Health Begins in the Gut

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Your gut microbiota contains approximately 1-2kg or 100 trillion bacteria from about 1000 different types of species. In fact, these bacteria are ten times more than the number of cells of your entire body!

The delicate balance of gut microbiota

Bacteria are not all bad. Most of the bacteria are good and you need them to maintain good health. It is of the utmost importance to keep a correct balance between the good and bad bacteria.

Ideally, the colony of microflora should be composed of a ratio of 85% good bacteria to 15% bad bacteria. The key is to promote the growth of good bacteria while reducing the amount of the bad.

What disrupts the gut microbiota?

The delicate balance of gut microbiota can be disrupted by numerous factors such as:

  • Stress
  • Poor dietary choices
  • Use of antibiotics
  • Lack of exercise
  • Smoking
  • Alcohol consumption

When your body does not have enough good bacteria, bad bacteria can thrive. An imbalance of gut microbiota, often due to lack of good bacteria or an overgrowth of bad bacteria, can negatively affect your well-being. Here are some signs to look for:

  • Constipation, diarrhea or bloating
  • Fatigue or sluggishness
  • Mood swings
  • Skin problems like eczema
  • Poor concentration
  • Unexplained weight changes

Probiotic + prebiotic = synbiotic

There are hundreds of varying strains of bacteria in a healthy gut, with specific strains benefiting certain parts of the gastrointestinal tract. Lactobacilli strains reside in the small intestines while Bifidobacteria settle predominantly in the colon.

Probiotics work synergistically with prebiotics, non-digestible fibers that feed the good bacteria, stimulating their growth and activity in your gut. Inulin is one of the best-known examples of prebiotics. Combining probiotics and prebiotics in a powerful synergy, known as synbiotic, can optimise the beneficial effects of both.

Gu health

Probiotics have been shown to promote digestion and optimise the absorption of nutrients. They stimulate the enzymatic activities which break down the food you ingest. In the colon, probiotics promote regular bowel movements to eliminate the detrimental waste and toxins from your body. Good digestive health will ultimately relieve a number of digestive conditions including gas, bloating, flatulence and abdominal discomfort. Probiotics also help alleviate the symptoms of lactose intolerance.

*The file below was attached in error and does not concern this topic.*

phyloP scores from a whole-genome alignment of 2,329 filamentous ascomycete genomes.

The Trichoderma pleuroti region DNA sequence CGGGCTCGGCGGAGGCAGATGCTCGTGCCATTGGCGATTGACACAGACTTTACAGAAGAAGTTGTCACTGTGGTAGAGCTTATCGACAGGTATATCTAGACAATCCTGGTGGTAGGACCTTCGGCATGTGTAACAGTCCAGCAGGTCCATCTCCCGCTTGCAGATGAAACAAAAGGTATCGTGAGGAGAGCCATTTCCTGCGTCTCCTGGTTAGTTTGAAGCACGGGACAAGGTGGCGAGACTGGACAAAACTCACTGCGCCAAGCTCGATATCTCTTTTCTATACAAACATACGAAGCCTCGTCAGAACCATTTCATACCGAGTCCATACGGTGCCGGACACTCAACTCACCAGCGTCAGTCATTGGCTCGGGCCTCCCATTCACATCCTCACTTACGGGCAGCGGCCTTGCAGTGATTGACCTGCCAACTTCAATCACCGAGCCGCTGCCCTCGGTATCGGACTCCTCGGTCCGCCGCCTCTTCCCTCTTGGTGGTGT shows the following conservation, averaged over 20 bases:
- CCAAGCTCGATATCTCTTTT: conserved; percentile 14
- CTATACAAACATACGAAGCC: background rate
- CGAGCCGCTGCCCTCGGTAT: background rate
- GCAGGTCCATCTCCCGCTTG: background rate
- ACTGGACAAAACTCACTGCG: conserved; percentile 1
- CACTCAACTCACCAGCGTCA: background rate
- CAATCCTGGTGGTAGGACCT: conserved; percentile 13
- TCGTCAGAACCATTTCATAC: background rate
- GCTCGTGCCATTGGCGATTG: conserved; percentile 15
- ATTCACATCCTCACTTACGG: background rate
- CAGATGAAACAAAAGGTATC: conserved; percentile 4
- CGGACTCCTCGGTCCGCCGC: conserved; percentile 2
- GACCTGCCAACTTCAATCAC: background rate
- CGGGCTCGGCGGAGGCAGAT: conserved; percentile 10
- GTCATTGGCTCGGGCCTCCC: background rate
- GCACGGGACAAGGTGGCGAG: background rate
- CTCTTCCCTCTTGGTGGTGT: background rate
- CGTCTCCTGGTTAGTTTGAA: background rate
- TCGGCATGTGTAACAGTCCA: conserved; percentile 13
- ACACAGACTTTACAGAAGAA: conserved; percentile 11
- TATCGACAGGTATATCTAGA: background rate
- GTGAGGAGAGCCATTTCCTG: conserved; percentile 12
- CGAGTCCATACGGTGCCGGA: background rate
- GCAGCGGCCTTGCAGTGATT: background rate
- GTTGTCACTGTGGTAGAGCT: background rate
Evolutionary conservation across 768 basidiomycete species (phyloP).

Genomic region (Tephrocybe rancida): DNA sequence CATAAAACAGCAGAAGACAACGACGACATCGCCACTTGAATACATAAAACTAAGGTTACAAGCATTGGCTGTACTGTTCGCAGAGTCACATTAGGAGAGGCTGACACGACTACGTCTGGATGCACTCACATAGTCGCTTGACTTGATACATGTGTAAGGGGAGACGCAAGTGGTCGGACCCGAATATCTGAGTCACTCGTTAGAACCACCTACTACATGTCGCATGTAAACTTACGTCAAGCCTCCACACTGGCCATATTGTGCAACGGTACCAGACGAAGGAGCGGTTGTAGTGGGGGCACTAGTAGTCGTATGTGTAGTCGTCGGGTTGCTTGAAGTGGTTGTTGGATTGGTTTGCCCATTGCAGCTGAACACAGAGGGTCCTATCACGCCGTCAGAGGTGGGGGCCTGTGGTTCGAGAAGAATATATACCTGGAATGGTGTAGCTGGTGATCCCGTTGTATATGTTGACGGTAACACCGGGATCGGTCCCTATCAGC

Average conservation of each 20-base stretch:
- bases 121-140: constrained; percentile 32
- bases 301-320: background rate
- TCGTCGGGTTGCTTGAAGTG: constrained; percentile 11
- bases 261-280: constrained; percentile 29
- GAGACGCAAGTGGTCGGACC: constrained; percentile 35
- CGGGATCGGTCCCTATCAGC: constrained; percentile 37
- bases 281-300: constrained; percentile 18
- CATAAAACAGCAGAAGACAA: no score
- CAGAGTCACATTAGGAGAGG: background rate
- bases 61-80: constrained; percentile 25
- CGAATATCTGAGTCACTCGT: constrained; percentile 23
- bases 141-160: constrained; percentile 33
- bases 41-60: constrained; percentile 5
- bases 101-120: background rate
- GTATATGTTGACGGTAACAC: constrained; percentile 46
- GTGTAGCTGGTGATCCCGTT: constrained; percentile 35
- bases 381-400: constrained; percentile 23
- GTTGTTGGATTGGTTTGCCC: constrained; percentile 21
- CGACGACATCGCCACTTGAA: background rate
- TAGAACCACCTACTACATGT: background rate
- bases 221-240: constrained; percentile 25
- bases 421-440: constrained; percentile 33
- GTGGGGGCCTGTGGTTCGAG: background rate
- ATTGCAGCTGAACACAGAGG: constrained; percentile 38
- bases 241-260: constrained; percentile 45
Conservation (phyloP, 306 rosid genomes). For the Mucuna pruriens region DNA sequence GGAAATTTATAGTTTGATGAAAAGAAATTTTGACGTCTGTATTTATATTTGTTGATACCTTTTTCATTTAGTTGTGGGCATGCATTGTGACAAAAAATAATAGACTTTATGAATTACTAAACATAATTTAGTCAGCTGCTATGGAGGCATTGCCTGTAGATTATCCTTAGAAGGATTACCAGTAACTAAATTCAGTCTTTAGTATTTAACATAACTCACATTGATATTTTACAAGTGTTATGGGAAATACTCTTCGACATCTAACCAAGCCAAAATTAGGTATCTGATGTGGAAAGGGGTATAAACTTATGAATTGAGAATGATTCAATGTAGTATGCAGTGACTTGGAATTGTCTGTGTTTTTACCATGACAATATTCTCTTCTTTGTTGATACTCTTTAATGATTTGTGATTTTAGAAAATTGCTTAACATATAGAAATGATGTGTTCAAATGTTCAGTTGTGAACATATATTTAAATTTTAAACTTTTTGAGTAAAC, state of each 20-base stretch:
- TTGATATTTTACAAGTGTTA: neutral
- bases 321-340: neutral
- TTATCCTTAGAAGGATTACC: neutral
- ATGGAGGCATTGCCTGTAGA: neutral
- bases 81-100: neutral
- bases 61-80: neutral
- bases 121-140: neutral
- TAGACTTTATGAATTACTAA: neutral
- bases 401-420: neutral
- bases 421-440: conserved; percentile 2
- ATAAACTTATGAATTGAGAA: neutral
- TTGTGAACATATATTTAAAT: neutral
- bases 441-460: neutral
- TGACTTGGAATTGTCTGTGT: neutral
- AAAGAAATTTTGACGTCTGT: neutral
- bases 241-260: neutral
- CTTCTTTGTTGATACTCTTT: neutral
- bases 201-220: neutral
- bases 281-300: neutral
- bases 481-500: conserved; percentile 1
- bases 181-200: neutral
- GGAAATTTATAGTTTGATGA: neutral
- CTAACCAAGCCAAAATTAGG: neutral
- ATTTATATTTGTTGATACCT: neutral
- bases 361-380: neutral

Immune defence

Your gut and your immune system are closely linked. Housing 80% of your body’s immune cells, your gut plays a vital role as the first line of defence against infections. Probiotics reinforce the integrity of the gut barrier, providing an extra level of defence against infectious bacteria and other triggers from entering the bloodstream. By establishing colonies of good bacteria in the gut, probiotics help discourage the less friendly bugs which otherwise the immune system would have to deal with.

What makes a good probiotic supplement?

Not all probiotics strains are created equal. To ensure the quality and efficacy, look for a probiotic formula which is:

  • High strength
  • Made with multiple strains for synergistic benefits
  • Resistant to stomach acid, bile and antibiotics to survive the stomach and intestinal transit
  • Stable at room temperature during their storage throughout their shelf life
  • In the form of capsules so the bacteria are protected from air, moisture and other contaminants
  • Added with prebiotic to stimulate growth and activity of good bacteria

Maintaining a balanced gut microbiota

Tending to the bacteria in your gut is an ongoing process. Supplementing with probiotics offers a fast and effective way to replenish the good bacteria.

Remember, you can only achieve good health when your body is able to effectively absorb and utilise the essential nutrients from what you eat and eliminate the metabolic by-products and toxins from the body.